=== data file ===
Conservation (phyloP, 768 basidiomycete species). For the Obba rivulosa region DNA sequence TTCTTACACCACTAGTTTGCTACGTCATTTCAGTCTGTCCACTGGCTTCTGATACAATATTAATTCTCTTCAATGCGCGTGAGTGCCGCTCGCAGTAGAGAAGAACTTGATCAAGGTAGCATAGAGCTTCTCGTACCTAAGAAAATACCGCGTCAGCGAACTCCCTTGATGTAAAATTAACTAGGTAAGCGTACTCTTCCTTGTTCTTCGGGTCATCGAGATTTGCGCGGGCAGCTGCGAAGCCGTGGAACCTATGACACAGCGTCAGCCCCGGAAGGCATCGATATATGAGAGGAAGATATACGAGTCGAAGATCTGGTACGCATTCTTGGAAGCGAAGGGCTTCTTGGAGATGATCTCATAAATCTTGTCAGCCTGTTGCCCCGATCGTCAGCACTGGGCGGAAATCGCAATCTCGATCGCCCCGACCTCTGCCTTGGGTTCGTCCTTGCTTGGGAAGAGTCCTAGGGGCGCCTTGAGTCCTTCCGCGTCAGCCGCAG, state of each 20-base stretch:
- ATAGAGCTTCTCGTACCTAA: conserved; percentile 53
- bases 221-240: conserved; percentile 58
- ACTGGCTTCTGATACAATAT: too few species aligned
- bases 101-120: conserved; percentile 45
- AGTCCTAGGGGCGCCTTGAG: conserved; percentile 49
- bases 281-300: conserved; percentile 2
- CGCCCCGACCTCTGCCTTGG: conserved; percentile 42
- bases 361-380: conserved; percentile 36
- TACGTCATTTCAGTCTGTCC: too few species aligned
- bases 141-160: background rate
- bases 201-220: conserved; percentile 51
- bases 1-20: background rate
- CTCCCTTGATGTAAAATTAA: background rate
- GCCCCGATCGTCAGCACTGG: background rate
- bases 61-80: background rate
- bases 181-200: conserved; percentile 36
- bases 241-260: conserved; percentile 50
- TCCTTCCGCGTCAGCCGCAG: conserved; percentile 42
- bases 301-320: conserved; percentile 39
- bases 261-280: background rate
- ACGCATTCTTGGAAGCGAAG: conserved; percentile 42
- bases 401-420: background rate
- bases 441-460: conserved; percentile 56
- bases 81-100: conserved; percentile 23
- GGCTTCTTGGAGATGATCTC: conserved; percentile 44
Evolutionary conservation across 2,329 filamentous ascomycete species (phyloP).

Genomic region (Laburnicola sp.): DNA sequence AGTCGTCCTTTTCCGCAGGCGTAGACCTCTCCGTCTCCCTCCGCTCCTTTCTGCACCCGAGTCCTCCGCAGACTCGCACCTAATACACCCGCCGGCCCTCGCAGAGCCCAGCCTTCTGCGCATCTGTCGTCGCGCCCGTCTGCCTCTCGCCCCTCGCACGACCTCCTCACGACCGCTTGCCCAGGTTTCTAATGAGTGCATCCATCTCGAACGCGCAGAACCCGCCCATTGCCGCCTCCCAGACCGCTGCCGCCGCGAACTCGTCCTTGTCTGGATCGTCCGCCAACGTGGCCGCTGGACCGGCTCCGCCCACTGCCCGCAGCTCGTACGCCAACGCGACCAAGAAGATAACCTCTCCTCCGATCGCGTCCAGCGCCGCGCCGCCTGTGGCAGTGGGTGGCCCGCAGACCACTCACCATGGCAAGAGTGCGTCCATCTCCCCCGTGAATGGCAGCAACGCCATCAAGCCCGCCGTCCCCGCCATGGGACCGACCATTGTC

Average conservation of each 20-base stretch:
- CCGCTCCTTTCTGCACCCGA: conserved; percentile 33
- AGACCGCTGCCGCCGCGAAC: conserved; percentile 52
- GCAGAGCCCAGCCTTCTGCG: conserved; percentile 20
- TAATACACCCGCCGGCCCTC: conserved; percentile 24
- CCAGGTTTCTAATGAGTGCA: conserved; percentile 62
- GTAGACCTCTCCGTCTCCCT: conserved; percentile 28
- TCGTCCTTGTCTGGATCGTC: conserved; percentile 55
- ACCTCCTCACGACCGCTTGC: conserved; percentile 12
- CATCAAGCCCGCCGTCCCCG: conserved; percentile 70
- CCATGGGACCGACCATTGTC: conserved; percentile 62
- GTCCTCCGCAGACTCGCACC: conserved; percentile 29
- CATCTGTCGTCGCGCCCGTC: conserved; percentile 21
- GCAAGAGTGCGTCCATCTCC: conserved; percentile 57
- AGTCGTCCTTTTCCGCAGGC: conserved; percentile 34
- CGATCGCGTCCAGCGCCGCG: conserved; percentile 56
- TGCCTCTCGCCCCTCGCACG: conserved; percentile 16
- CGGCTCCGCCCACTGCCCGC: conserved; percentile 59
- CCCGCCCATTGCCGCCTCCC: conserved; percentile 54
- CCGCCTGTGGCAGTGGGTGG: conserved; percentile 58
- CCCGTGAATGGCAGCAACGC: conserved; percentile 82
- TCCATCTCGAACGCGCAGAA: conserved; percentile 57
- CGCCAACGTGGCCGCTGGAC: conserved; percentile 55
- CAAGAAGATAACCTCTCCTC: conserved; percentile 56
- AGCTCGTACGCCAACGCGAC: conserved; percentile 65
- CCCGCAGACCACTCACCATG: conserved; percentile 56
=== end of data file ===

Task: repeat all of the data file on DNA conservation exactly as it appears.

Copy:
Conservation (phyloP, 768 basidiomycete species). For the Obba rivulosa region DNA sequence TTCTTACACCACTAGTTTGCTACGTCATTTCAGTCTGTCCACTGGCTTCTGATACAATATTAATTCTCTTCAATGCGCGTGAGTGCCGCTCGCAGTAGAGAAGAACTTGATCAAGGTAGCATAGAGCTTCTCGTACCTAAGAAAATACCGCGTCAGCGAACTCCCTTGATGTAAAATTAACTAGGTAAGCGTACTCTTCCTTGTTCTTCGGGTCATCGAGATTTGCGCGGGCAGCTGCGAAGCCGTGGAACCTATGACACAGCGTCAGCCCCGGAAGGCATCGATATATGAGAGGAAGATATACGAGTCGAAGATCTGGTACGCATTCTTGGAAGCGAAGGGCTTCTTGGAGATGATCTCATAAATCTTGTCAGCCTGTTGCCCCGATCGTCAGCACTGGGCGGAAATCGCAATCTCGATCGCCCCGACCTCTGCCTTGGGTTCGTCCTTGCTTGGGAAGAGTCCTAGGGGCGCCTTGAGTCCTTCCGCGTCAGCCGCAG, state of each 20-base stretch:
- ATAGAGCTTCTCGTACCTAA: conserved; percentile 53
- bases 221-240: conserved; percentile 58
- ACTGGCTTCTGATACAATAT: too few species aligned
- bases 101-120: conserved; percentile 45
- AGTCCTAGGGGCGCCTTGAG: conserved; percentile 49
- bases 281-300: conserved; percentile 2
- CGCCCCGACCTCTGCCTTGG: conserved; percentile 42
- bases 361-380: conserved; percentile 36
- TACGTCATTTCAGTCTGTCC: too few species aligned
- bases 141-160: background rate
- bases 201-220: conserved; percentile 51
- bases 1-20: background rate
- CTCCCTTGATGTAAAATTAA: background rate
- GCCCCGATCGTCAGCACTGG: background rate
- bases 61-80: background rate
- bases 181-200: conserved; percentile 36
- bases 241-260: conserved; percentile 50
- TCCTTCCGCGTCAGCCGCAG: conserved; percentile 42
- bases 301-320: conserved; percentile 39
- bases 261-280: background rate
- ACGCATTCTTGGAAGCGAAG: conserved; percentile 42
- bases 401-420: background rate
- bases 441-460: conserved; percentile 56
- bases 81-100: conserved; percentile 23
- GGCTTCTTGGAGATGATCTC: conserved; percentile 44
Evolutionary conservation across 2,329 filamentous ascomycete species (phyloP).

Genomic region (Laburnicola sp.): DNA sequence AGTCGTCCTTTTCCGCAGGCGTAGACCTCTCCGTCTCCCTCCGCTCCTTTCTGCACCCGAGTCCTCCGCAGACTCGCACCTAATACACCCGCCGGCCCTCGCAGAGCCCAGCCTTCTGCGCATCTGTCGTCGCGCCCGTCTGCCTCTCGCCCCTCGCACGACCTCCTCACGACCGCTTGCCCAGGTTTCTAATGAGTGCATCCATCTCGAACGCGCAGAACCCGCCCATTGCCGCCTCCCAGACCGCTGCCGCCGCGAACTCGTCCTTGTCTGGATCGTCCGCCAACGTGGCCGCTGGACCGGCTCCGCCCACTGCCCGCAGCTCGTACGCCAACGCGACCAAGAAGATAACCTCTCCTCCGATCGCGTCCAGCGCCGCGCCGCCTGTGGCAGTGGGTGGCCCGCAGACCACTCACCATGGCAAGAGTGCGTCCATCTCCCCCGTGAATGGCAGCAACGCCATCAAGCCCGCCGTCCCCGCCATGGGACCGACCATTGTC

Average conservation of each 20-base stretch:
- CCGCTCCTTTCTGCACCCGA: conserved; percentile 33
- AGACCGCTGCCGCCGCGAAC: conserved; percentile 52
- GCAGAGCCCAGCCTTCTGCG: conserved; percentile 20
- TAATACACCCGCCGGCCCTC: conserved; percentile 24
- CCAGGTTTCTAATGAGTGCA: conserved; percentile 62
- GTAGACCTCTCCGTCTCCCT: conserved; percentile 28
- TCGTCCTTGTCTGGATCGTC: conserved; percentile 55
- ACCTCCTCACGACCGCTTGC: conserved; percentile 12
- CATCAAGCCCGCCGTCCCCG: conserved; percentile 70
- CCATGGGACCGACCATTGTC: conserved; percentile 62
- GTCCTCCGCAGACTCGCACC: conserved; percentile 29
- CATCTGTCGTCGCGCCCGTC: conserved; percentile 21
- GCAAGAGTGCGTCCATCTCC: conserved; percentile 57
- AGTCGTCCTTTTCCGCAGGC: conserved; percentile 34
- CGATCGCGTCCAGCGCCGCG: conserved; percentile 56
- TGCCTCTCGCCCCTCGCACG: conserved; percentile 16
- CGGCTCCGCCCACTGCCCGC: conserved; percentile 59
- CCCGCCCATTGCCGCCTCCC: conserved; percentile 54
- CCGCCTGTGGCAGTGGGTGG: conserved; percentile 58
- CCCGTGAATGGCAGCAACGC: conserved; percentile 82
- TCCATCTCGAACGCGCAGAA: conserved; percentile 57
- CGCCAACGTGGCCGCTGGAC: conserved; percentile 55
- CAAGAAGATAACCTCTCCTC: conserved; percentile 56
- AGCTCGTACGCCAACGCGAC: conserved; percentile 65
- CCCGCAGACCACTCACCATG: conserved; percentile 56